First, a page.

Vol. 24 No 4 | Summer 2022
Letter to the Editor
The Royal Australian and New Zealand College of Obstetricians and Gynaecologists

Dear Editor,

The Winter issue of O&G Magazine focused on Lifelong Learning. We were interested to read this collection of interesting articles. In particular, the features from Dr. Judith Gardiner on GPO upskilling1 and Dr Aggie Kujawa2 on clinical attachments for RANZCOG diplomates, echo what we learned in a recent evaluation of Rural Generalist Advanced Obstetric Training in Victoria.3

While the RANZCOG requirements of the Advanced Diploma provide competence to practice independently, our interviews with former trainees, supervisors, and key informants highlighted the clear difference between competence and the confidence to do so, alone, in the bush, at night. This crucial aspect of General Practice Obstetrician/Rural generalist Obstetrician (GPO/RGO) practice, expressed so poignantly by Dr Kujawa, was a recurring theme in our project.

Our participants’ ideas about improving this competence-confidence mismatch reinforce what is expressed by Dr Gardiner and Dr Kujawa. These are in the areas of training time; skills consolidation; skills maintenance; and ongoing support and networking. We use the terms skills maintenance and skills consolidation rather than “upskilling”, as we feel it more accurately describes what is required by the GPO/RGOs.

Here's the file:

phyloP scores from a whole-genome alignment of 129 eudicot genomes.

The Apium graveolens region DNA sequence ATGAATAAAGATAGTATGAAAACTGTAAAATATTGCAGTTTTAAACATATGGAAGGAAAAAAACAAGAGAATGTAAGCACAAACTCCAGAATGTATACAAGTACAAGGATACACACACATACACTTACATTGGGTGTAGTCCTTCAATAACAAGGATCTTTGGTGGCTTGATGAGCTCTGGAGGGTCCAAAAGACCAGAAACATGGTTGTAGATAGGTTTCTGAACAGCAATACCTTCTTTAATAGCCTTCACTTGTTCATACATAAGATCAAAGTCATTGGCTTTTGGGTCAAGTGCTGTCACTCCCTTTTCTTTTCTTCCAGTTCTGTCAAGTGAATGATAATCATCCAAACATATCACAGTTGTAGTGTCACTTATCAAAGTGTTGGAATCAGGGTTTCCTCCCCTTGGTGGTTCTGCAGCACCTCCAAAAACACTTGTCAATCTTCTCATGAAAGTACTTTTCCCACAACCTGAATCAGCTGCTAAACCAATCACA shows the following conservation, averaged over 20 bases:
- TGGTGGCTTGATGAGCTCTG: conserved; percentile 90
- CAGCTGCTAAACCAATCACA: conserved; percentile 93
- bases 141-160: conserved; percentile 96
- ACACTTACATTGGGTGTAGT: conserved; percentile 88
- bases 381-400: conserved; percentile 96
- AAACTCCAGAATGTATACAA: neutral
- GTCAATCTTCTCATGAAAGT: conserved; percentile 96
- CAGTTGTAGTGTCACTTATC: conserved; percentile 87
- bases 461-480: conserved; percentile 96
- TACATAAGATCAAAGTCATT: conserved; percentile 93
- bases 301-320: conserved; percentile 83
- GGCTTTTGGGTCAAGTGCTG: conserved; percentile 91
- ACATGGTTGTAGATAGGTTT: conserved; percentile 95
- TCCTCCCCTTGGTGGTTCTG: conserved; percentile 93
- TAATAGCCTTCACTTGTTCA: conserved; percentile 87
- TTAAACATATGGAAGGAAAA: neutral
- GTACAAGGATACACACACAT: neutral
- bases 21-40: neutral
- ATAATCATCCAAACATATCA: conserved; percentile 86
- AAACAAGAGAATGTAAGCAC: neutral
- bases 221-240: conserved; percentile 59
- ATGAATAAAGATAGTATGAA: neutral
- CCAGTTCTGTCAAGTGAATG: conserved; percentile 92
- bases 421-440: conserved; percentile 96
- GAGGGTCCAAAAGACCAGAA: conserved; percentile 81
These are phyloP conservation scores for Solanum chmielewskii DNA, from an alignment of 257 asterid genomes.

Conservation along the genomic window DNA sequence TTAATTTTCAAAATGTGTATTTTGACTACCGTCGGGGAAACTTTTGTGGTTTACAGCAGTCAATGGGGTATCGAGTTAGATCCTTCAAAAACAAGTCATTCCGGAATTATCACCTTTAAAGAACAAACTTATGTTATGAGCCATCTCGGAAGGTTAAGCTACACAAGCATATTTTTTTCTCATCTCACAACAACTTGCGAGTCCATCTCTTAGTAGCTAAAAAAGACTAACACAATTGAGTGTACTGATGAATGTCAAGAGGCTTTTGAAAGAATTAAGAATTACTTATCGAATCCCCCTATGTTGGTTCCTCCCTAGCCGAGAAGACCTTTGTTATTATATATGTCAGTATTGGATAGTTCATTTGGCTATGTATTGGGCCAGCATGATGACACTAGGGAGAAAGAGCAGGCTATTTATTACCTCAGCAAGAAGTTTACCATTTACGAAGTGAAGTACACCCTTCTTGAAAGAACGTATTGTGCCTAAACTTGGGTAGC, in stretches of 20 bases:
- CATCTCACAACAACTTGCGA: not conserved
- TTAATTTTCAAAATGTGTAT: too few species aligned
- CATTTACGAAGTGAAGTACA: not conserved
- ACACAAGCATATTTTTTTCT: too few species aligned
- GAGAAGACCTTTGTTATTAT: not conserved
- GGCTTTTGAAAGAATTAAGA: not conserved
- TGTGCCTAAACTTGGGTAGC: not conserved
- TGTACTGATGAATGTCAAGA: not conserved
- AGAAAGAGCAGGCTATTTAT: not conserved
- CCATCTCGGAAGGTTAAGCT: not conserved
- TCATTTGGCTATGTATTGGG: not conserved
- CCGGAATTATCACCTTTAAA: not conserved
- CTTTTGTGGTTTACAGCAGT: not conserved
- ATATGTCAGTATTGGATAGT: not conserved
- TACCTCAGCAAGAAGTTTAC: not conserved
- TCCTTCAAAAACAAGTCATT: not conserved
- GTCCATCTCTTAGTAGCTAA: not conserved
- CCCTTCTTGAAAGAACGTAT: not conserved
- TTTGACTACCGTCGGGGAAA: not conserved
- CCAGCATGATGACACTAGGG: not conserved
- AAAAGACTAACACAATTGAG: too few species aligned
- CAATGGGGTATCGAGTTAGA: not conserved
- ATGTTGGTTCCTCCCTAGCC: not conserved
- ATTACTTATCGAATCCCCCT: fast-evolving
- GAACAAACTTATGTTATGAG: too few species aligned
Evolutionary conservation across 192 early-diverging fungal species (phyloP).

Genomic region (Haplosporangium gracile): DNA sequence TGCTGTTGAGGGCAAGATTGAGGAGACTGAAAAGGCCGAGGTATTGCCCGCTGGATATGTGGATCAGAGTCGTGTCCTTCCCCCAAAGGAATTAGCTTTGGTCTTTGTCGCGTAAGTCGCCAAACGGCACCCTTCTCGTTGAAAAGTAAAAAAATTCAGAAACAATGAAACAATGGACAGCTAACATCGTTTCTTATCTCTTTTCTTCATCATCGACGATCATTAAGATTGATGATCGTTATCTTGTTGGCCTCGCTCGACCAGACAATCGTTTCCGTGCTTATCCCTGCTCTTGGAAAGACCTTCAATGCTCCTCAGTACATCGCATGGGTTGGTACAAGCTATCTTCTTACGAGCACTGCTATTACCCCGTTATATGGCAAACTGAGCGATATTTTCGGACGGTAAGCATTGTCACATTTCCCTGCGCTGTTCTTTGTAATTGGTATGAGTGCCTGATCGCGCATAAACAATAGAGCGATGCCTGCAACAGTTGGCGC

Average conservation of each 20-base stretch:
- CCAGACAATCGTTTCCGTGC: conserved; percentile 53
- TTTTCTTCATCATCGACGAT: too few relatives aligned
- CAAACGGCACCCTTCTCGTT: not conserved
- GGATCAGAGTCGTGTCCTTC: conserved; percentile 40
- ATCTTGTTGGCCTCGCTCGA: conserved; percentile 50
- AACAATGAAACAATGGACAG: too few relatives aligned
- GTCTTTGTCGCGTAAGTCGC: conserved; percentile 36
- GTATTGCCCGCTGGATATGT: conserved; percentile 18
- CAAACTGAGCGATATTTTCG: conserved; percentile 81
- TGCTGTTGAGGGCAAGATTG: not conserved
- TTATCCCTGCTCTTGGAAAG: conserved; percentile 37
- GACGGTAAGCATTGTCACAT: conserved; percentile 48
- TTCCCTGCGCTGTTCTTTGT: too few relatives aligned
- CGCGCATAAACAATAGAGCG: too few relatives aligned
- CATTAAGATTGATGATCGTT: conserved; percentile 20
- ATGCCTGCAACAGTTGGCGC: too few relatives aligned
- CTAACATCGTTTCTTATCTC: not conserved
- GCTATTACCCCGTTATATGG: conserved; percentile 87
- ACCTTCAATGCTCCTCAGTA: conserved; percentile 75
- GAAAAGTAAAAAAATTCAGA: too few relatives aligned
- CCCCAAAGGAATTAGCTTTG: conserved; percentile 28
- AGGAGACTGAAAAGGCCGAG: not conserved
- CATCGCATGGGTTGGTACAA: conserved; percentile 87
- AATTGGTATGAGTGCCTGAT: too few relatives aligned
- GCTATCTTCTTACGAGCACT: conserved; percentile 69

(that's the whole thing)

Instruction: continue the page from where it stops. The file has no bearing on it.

As a result of this project, we identified several action points that could contribute to the successful training and maintenance of a competent and confident GPO/RGO workforce. These findings and recommendations were presented to a forum of stakeholders on 1 April 2022 including trainees, supervisors, GPO/RGOs, and representatives from VRGP, ACRRM, RACGP, RANZCOG and the Department of Health. The recommendations were considered one by one by the group, and the resulting fruitful discussions gave very constructive feedback which has helped us revise and improve the action points.

Regarding the areas of training time; skills consolidation; skills maintenance; and ongoing networking and support, the following recommendations were made.

  • Within each training post clarify and formalise the flexibility of completing the training full-time or part-time, balancing training vs service delivery, with flexible entry points and recognition of training time by RACGP and ACRRM.
  • Quarantine and fund Consolidation of Skills posts; funding to follow the trainee to enable their identified learning needs with a robust mechanism to ensure funding meets the training plan of the trainee.
  • Promote regional hospital engagement with GPO/RGOs to facilitate funded opportunities to pursue skills maintenance as per FRANZCOG accreditation requirements, apart from locum coverage.
  • Increase awareness and support of the GPO/RGO career choice via multiple mediums and stakeholders, with ongoing and funded networking opportunities between GPO/RGOs, specialists, medical students, midwives, consumers, and health services.

We think these action points reinforce the arguments made in Dr Gardiner’s and Dr Kujawa’s articles and will continue to be pursued. Our goal is the same – to help ensure the ongoing viability of high-quality maternity services for all women in Australia.

Submitted by Dr Duncan Howard, Ms Sara Newton, Ms Malia Lardelli and Dr Graham Slaney



  1. Dr Judith Gardiner. “GPO upskilling”. O&G Magazine, Vol 24 No 2 Winter 2022
  2. Dr. Aggie Kujawa. “Clinical attachments for RANZCOG Diplomates”. O&G Magazine, Vol 24 No 2, Winter 2022.
  3. Sara Newton, Duncan Howard, Malia Lardelli, Graham Slaney. “VRGP State-wide Evaluation of Rural Generalist Advanced Obstetrics Training”. Project funded through the VRGP by the Department of Health. June 2022.

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